The Road to Integrated Systems

slurpslapoutΔίκτυα και Επικοινωνίες

20 Νοε 2013 (πριν από 4 χρόνια και 1 μήνα)

80 εμφανίσεις











The Road to Integrated Systems
Physical and Network Security Merge to Drive
Business Processes


White Paper

www.honeywellintegrated.com


Honeywell Integrated Systems Convergence White Paper
Convergence WP, rev. 1 – September 2007 © 2007 Honeywell International, Inc. All rights reserved.
2

Table of Contents

Executive Summary......................................................................................................................3

The Complexity of System Information.........................................................................................4

The Increase in the Complexity of Vulnerabilities.........................................................................4

Honeywell’s Way Forward............................................................................................................4

Common Security Policy Management and Control..................................................................6

Common User Provisioning and Single Sign-on.......................................................................6

Single Access Credential..........................................................................................................6

Bringing it all Together..............................................................................................................6

Going Forward..............................................................................................................................7

About Honeywell...........................................................................................................................8

About the Authors.........................................................................................................................8


Honeywell Integrated Systems Convergence White Paper
Convergence WP, rev. 1 – September 2007 © 2007 Honeywell International, Inc. All rights reserved.
3

Executive Summary
Convergence – The Next Step in Integration
For years, industry and analysts have been touting the benefits of integrated systems that would
improve the decision-making process by taking information from disparate functions and
processes and organizing it efficiently. Strides continue to be made in driving efficiencies
throughout the organization through just this sort of thought: Inventory and purchasing systems,
payroll and HR systems, HVAC and fire systems, door entry and elevator systems all coming
together in solutions that drive productivity by correlating the data that these formerly disparate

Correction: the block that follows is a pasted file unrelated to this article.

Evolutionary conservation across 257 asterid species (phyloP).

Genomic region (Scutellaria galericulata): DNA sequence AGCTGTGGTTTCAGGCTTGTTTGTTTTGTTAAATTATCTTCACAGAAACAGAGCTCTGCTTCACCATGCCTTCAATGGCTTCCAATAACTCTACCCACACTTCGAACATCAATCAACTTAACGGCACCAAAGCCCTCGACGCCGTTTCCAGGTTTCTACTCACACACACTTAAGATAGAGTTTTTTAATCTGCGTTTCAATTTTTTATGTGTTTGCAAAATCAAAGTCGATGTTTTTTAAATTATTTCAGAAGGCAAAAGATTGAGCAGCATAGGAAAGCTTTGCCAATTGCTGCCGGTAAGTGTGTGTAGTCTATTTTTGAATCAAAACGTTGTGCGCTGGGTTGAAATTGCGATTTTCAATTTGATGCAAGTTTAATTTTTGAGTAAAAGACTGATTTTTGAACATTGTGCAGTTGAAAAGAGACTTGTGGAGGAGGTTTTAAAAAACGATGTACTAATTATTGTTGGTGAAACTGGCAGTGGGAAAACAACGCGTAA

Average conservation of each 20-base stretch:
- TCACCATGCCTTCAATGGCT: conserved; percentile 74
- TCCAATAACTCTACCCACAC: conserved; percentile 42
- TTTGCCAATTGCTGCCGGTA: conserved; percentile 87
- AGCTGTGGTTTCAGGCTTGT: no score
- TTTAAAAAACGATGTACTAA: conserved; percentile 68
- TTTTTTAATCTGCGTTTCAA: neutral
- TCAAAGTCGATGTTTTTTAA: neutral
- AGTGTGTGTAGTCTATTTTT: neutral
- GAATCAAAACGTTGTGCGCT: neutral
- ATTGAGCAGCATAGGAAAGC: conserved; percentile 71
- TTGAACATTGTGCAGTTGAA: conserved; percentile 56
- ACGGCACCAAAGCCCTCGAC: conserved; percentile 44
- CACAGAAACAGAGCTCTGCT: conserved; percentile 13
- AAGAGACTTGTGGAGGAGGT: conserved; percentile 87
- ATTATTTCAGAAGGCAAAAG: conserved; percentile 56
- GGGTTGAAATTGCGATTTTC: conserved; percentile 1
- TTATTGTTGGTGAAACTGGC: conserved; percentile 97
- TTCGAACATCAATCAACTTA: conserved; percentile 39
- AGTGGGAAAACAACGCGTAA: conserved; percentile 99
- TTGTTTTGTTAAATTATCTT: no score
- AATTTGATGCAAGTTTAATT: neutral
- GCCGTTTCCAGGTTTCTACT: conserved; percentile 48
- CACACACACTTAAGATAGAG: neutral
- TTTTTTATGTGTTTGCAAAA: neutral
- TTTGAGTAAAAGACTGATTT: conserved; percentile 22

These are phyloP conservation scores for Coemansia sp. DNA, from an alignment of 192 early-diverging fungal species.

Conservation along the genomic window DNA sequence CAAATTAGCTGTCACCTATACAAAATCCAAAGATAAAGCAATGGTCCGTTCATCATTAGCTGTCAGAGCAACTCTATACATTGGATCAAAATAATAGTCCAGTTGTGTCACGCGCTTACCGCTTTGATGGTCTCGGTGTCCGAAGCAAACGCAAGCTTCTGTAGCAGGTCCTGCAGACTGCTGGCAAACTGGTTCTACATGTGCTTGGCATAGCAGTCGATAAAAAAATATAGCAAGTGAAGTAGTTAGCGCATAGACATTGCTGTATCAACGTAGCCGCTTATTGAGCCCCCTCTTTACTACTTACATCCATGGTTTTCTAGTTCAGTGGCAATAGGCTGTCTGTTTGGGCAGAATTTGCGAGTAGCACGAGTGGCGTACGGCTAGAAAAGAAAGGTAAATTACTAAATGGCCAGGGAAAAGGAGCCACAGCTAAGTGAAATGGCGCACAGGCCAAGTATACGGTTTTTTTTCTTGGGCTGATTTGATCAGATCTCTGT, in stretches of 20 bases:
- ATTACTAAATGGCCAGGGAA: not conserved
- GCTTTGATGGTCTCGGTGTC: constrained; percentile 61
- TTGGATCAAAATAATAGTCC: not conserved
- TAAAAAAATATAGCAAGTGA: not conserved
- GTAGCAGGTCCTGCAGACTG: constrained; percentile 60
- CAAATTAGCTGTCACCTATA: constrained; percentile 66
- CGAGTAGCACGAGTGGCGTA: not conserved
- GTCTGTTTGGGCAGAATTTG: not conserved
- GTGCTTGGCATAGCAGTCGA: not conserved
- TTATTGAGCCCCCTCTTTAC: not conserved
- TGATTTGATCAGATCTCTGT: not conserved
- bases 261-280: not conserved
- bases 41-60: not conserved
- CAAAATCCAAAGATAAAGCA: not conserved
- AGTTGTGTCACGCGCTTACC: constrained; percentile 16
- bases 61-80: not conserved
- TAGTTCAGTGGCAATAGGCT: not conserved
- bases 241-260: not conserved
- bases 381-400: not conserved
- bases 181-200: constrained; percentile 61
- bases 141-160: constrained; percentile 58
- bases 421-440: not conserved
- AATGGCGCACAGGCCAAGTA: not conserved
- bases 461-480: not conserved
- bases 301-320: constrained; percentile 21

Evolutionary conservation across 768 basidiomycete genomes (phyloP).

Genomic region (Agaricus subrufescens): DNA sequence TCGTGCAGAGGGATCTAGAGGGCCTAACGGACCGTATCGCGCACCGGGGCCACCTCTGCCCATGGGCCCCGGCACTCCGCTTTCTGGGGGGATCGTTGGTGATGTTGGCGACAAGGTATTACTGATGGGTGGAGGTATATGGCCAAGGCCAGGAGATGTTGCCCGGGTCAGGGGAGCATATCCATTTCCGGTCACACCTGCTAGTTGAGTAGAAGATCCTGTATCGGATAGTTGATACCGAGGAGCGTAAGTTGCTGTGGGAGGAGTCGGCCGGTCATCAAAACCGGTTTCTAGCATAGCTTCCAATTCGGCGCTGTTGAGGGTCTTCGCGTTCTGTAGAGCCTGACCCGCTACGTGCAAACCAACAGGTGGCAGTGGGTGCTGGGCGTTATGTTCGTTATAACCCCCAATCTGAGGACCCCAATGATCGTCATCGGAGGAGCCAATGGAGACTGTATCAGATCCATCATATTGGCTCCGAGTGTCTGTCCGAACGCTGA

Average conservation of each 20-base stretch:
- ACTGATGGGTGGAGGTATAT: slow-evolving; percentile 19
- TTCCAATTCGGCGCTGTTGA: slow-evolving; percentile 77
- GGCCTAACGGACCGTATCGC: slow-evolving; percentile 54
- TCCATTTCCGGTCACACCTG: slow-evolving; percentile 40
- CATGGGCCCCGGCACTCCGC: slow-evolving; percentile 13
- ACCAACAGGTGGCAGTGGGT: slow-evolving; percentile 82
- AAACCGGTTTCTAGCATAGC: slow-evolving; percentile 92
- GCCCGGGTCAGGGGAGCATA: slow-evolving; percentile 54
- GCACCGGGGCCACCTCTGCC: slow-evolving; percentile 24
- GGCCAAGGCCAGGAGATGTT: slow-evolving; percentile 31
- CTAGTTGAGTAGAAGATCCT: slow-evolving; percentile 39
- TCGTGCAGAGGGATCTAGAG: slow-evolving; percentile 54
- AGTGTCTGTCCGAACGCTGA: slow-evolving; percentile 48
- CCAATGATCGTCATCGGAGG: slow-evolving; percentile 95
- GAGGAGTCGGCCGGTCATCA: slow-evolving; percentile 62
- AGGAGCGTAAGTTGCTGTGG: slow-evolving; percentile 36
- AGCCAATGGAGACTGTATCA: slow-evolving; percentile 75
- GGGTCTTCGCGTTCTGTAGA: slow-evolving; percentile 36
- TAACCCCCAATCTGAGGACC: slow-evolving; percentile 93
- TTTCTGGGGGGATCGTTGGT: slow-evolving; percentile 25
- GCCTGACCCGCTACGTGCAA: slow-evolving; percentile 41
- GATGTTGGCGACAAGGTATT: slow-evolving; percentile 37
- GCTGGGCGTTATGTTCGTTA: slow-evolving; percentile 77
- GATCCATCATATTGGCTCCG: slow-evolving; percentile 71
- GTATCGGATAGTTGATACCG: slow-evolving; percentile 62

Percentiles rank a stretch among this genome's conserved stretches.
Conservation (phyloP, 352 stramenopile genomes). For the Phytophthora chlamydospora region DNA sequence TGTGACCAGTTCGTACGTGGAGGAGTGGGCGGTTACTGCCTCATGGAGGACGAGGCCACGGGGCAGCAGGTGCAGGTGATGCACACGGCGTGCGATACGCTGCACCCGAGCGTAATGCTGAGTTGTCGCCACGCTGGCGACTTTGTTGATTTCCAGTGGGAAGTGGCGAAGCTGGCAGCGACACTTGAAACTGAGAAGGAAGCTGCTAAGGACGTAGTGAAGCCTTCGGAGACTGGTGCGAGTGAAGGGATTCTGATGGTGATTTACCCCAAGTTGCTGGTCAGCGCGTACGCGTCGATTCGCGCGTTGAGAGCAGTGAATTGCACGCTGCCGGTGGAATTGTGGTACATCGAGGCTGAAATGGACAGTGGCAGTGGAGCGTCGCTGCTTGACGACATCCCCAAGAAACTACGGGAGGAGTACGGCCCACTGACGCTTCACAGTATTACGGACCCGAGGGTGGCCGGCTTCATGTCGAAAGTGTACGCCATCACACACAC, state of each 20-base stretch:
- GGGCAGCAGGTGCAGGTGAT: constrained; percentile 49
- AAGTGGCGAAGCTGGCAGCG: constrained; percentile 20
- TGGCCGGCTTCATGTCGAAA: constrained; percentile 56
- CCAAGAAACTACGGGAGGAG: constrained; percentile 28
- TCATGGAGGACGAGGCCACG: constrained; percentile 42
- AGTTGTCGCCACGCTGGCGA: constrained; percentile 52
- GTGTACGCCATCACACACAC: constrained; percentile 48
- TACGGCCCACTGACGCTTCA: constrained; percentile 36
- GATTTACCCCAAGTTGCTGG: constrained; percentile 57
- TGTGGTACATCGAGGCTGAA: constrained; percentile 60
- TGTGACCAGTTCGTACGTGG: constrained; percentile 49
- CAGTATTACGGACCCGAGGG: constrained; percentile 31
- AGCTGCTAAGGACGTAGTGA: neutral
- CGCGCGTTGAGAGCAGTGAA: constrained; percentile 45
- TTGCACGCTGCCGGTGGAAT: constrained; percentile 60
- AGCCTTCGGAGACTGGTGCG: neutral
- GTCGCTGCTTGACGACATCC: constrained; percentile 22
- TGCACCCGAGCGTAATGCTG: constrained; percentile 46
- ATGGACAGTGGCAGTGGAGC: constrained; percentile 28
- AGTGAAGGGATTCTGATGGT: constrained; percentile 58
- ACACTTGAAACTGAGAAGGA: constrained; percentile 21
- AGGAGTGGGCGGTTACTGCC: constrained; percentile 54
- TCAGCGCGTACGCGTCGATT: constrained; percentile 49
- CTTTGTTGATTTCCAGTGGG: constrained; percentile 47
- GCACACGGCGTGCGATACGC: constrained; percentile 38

systems generated. The industry calls these “converged” solutions, but in the end these efforts
are all focused on creating systems that conform to business processes. By driving efficiencies
throughout the organization, those systems improve productivity of the workforce.
Unfortunately, physical security has traditionally been left out of this efficiency discussion. In
most organizations, building access control and security are focused solely on securing physical
assets. They are typically managed by facilities operators who deploy locking and alarm
systems to minimize the risk of theft and vandalism. A more complex organization may have a
corporate security department that takes experience from the law enforcement world to
centralize these operations and deploy more advanced surveillance systems. But in the end, the
goal of security is the same as facility maintenance: to keep a company’s assets up and
running.
IT organizations have always had a parallel goal in mind: to deploy networks and systems that
keep their companies running efficiently. But in addition to this, IT has always seen security as a
priority in deploying their networks and systems. Their goal is to ensure the security of the
information data that is used by their employees.
But why should these worlds exist independently if they have parallel goals in mind? The
answer is in technology and culture.
- Physical security has always been seen as the first line of defense in managing an
organization’s security. In a world where all of an organization’s work occurred within
the confines of the four walls of a building, a good lock or physical access system
was all that was needed to maintain the integrity of physical assets and data.

- Facilities and security operators with a law enforcement mindset are accustomed to
working in a world of command and control. This is in stark contrast to working in the
IT industry, which has flourished in an environment of open communicating systems
and standards.

Getting these two worlds to work together takes investment and time. In an information-driven
economy dominated by remote networks and VPNs, a more holistic view of enterprise security
operations is needed to overcome these obstacles. We are working in a time that this
opportunity is more real than ever. But what else is driving this direction?
Honeywell Integrated Systems Convergence White Paper
Convergence WP, rev. 1 – September 2007 © 2007 Honeywell International, Inc. All rights reserved.
4

The Complexity of System Information
The typical organization produces several hundred thousand event logs stemming from various
user activities, including accessing buildings or rooms, accessing computers and applications;